I mean, every movie poster book seems to have pages devoted to artistic analysis. Do you have any idea why no one’s written about animation title cards? They’re so cool.

Back to the book. We’ve selected about 200 title card images from all the cartoons we’ve produced over the years, starting back in the 90s with What A Cartoon! at Hanna-Barbera, and continuing until today with Oh Yeah! Cartoons, The Fairly OddParents, ChalkZone, My Life as a Teenage Robot… well, you get the idea.

So, take an advance read now. We’re girding ourselves for your complaints about what we’ve left out.

By the way, the cover in the draft above is just a slug I put in there for positioning. The always amazing Carlos Ramos has actually designed an alternative, and as usual with CR’s work, it’s algebraic. (And, we’ve snuck in a thumbnail of one of Carlos’ Oh Yeah! cartoons.)

They only come out at nite.

May 7th, 2010

Frederator Postcards Series 9.10
Frederator Postcards Series 9.10, mailed May 7, 2010

The chronic bickersons Penalty and Lloyd had argued their way through a memorable short from The Meth Minute 39 and their show Nite Fite became a leading candidate for a series spin-off. The Digitas advertising agency’s John McCarus agreed, and rapidly found a major sponsor in MarsStarburst Candies, a first for Frederator Studios’ internet productions and distributor Next New Networks.

…..
From the postcard back:

Congratulations!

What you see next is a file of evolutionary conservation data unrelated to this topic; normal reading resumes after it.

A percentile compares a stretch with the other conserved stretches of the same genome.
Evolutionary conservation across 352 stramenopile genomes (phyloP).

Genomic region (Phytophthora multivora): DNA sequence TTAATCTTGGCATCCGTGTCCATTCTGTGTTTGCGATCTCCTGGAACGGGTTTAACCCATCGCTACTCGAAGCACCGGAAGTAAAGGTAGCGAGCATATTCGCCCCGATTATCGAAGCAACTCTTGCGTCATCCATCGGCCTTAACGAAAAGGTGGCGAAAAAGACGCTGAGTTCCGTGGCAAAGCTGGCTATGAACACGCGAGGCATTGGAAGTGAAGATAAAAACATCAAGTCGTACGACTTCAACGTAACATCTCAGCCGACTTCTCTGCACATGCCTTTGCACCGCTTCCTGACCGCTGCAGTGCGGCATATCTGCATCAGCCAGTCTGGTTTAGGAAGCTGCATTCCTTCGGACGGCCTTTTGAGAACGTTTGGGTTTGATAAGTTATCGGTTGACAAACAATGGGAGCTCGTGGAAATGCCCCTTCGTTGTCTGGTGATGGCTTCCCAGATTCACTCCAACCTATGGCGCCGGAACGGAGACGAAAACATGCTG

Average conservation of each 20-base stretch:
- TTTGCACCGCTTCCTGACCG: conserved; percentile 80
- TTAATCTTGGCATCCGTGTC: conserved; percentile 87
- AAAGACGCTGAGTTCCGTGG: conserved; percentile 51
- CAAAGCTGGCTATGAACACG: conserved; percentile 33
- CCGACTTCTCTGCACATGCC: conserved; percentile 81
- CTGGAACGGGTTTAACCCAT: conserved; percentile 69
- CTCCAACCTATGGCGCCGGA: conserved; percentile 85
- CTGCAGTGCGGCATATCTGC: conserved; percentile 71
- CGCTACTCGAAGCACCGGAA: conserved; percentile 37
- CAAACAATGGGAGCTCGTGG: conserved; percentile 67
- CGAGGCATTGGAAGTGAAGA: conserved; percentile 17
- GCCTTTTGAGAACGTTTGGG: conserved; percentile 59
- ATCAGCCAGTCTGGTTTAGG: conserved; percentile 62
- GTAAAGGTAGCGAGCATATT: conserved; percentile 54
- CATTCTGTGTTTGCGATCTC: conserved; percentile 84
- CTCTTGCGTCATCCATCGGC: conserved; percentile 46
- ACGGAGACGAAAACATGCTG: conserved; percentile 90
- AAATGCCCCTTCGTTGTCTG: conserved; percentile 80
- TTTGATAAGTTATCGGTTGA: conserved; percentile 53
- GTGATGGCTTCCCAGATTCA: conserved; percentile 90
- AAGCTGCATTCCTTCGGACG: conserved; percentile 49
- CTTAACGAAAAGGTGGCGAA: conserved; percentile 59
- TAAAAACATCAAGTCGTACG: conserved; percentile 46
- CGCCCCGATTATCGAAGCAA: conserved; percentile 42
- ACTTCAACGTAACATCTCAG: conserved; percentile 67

You are one of 200 people to receive this limited edition Frederator postcard
www.frederator.com

History of Frederator Studios
Nite Fite
A Meth Minute 39 series
2008
Created by Dan Meth

Series 9.10

©2010, Bellport Cartoon Company.
……
More Frederator postcards

Thanks Dave.

June 30th, 2008

Dave Levy, the talented director, author, and President of ASIFA-East, gave The Meth Minute 39 a great send-off, screening, and Q&A, the other night here in New York. He wrote about it kindly today on his blog, and we’ve got a few pictures from the screening here. We were all thrilled that so many of the cast and crew could make it over and see themselves on the big screen. Thanks Dave, thanks ASIFA-East, thanks everyone.

aud2.jpg

Frederator Postcard Series 6.29

June 27th, 2008

Mailed out the week of June 16, 2008

…..
Frederator Postcards Series 1, 1998
Frederator Postcards Series 2, 1999
Frederator Postcards Series 3, 2000
Frederator Postcards Series 4, 2003
Frederator Postcards Series 5, 2004-2005
Frederator Postcards Series 6, 2007-2008

Frederator Postcard Series 6.28

May 19th, 2008


Mailed the week of May 18, 2008

A short from
The Meth Minute 39


Frederator Postcards Series 1, 1998
Frederator Postcards Series 2, 1999
Frederator Postcards Series 3, 2000
Frederator Postcards Series 4, 2003
Frederator Postcards Series 5, 2004-2005
Frederator Postcards Series 6, 2007-2008

Frederator postcard series 6.30

February 11th, 2008

Mailed out the week of February 11, 2008.


Frederator Postcards Series 1, 1998
Frederator Postcards Series 2, 1999
Frederator Postcards Series 3, 2000
Frederator Postcards Series 4, 2003
Frederator Postcards Series 5, 2004-2005
Frederator Postcards Series 6, 2007-2008

Frederator postcards Series 6.27

November 7th, 2007


Mailed out the week of November 5, 2007

Frederator Postcards Series 1, 1998
Frederator Postcards Series 2, 1999
Frederator Postcards Series 3, 2000
Frederator Postcards Series 4, 2003
Frederator Postcards Series 5, 2004-2005
Frederator Postcards Series 6, 2007-2008